The Long Island-based firm of Grassi & Co. has had much success over the years. But like many firms seeking to drive market share in a constrained economy, they knew that developing larger opportunities is a different game in these days of heavy competition and price wars.
This is one woman's story of changing the way she pursues larger opportunities - and winning! A Long Island native, Geri Gregor launched her career in the Big Eight, served as a corporate chief financial officer, and now leads Grassi's consulting practice.
The story begins when Grassi partner Rick Gavin, who teaches a construction-related course at Columbia University, received a request for proposal for a $500,000 billing consultation contract related to construction of a university biomedical research center. The partner group had just completed a workshop that discussed large opportunity pursuit principles. Gregor was tapped to head the pursuit team.
In the past, Gregor, like many CPAs, would have assembled a collection of partners for an introductory meeting. Her training taught her to make the initial contact with the key decision-maker on her own. Then she strategically selected and introduced partners to meet individually with client decision-makers based upon several factors, including background, potential chemistry and industry expertise.
She presented her suggestions by saying, "I have the perfect partner in mind for this aspect of the project, but after you meet them please let me know your thoughts." In this way team selection was a joint decision with the prospect.
In her first meetings, Gregor asked lots of questions, rather than trying to showcase her firm's excellence. By asking focused, data-yielding questions about the prospect, decision-maker goals, and other contextual information, Gregor positioned herself as a problem-solver with an intimate understanding of the project - someone who could offer uniquely relevant solutions.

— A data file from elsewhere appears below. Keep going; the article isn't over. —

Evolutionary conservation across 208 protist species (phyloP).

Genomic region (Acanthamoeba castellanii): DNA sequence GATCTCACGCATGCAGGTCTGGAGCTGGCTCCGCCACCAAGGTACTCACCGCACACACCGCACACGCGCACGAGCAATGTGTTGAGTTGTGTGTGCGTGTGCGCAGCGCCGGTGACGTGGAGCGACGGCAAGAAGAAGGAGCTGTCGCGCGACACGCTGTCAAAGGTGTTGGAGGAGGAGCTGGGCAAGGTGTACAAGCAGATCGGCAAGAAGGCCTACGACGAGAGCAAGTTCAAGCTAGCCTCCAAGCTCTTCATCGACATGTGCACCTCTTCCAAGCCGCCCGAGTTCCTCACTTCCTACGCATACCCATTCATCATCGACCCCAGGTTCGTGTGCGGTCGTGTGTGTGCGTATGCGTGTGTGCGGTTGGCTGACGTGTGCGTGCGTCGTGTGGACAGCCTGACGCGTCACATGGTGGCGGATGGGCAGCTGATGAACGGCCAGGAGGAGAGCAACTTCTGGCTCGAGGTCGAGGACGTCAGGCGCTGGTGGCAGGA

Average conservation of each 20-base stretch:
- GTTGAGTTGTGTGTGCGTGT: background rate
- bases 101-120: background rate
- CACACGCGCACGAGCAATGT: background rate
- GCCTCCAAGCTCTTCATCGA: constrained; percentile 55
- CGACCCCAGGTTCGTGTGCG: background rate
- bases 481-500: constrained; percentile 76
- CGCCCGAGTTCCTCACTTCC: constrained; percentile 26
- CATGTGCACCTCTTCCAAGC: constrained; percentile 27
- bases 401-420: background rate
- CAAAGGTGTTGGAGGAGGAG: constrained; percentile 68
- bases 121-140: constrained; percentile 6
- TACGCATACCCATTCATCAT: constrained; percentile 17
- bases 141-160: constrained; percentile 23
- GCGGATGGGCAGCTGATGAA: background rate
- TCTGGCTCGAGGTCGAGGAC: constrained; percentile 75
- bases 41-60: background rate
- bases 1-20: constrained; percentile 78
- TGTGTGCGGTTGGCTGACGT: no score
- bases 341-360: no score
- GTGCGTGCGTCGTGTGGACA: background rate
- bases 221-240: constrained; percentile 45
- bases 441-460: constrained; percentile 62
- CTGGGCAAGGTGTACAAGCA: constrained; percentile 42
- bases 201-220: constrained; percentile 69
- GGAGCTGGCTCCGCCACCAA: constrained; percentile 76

Listening more and talking less helped Gregor establish a relationship of trust. She learned about the priorities of the university and the goals of the project. These included not being over-billed for construction services and ensuring ongoing monitoring of construction costs.
A FEW TENSE MOMENTS
All was not smooth sailing as Gregor and her team moved through the opportunity development stages. An important part of their strategy was learning who else was in the running. By asking the prospect point-blank who was competing for the work - a nontraditional move - Gregor took a calculated but important risk.
It paid off by moving the prospect beyond his comfort level into a discussion of the relative merits of the various competitors - a subject not usually broached with a firm in contention for a large piece of business.
This also had the desired effect of positioning Grassi as somehow closer than the other bidders - more intimate with the process and therefore a better choice. And it provided essential strategic intelligence about the firm's competitors.
Another bold and important step was to suggest that the short time frame for developing a proposal was insufficient. Instead of trying to bring the opportunity to quick closure, she elongated the process by persuading the prospect that it was in their best interest to meet several times. Elongating the selling process extended Grassi's opportunity window and added more time for uncovering needs, understanding context and developing compelling value propositions.
Based on their learnings, the Grassi team crafted a proposed approach that addressed the need for a proactive pre-construction approach to billing strategy and solid methods for price monitoring. The methodology was a direct reflection of the intelligence gained during interviews.
Grassi's competitive differentiation was the centerpiece of the proposal. It delivered more data-driven solutions and very few accolades about the firm. This was a muscular action plan, not a publicity vehicle. As such, it would stand apart from the competitors' proposals.
JUST ONE MORE THING ...
Soon after the Grassi group made its oral presentation, Gregor got a call from her contact. His team liked what they had seen, but now they started raising questions about the cost. Gregor had already discussed price at length with the prospect and was taken aback that it came up again. But she remembered that being asked late in the cycle about price was usually a good sign that the firm was being seriously considered.
In her response, Gregor emphatically reminded the prospect about all the value elements they'd discussed. And she verbalized that there was too much value at stake to get into a price war.
Grassi won the work.
And Gregor and her partners gained expertise in a focused approach to landing big fish built on a few powerful principles:
* Divide and conquer, carefully matching specific partners to decision-makers in initial one-on-one meetings.
* Talk less and listen more, building trust and comfort.
* Uncover hidden personal and professional needs, which are the basis of value propositions and competitive strategy.
* Remember that it's not about you, it's about them.
Gale Crosley, CPA, is founder and principal of Crosley + Co. (www.crosleycompany.com), providing revenue growth consulting and coaching to CPA firms. Reach her at firstname.lastname@example.org.
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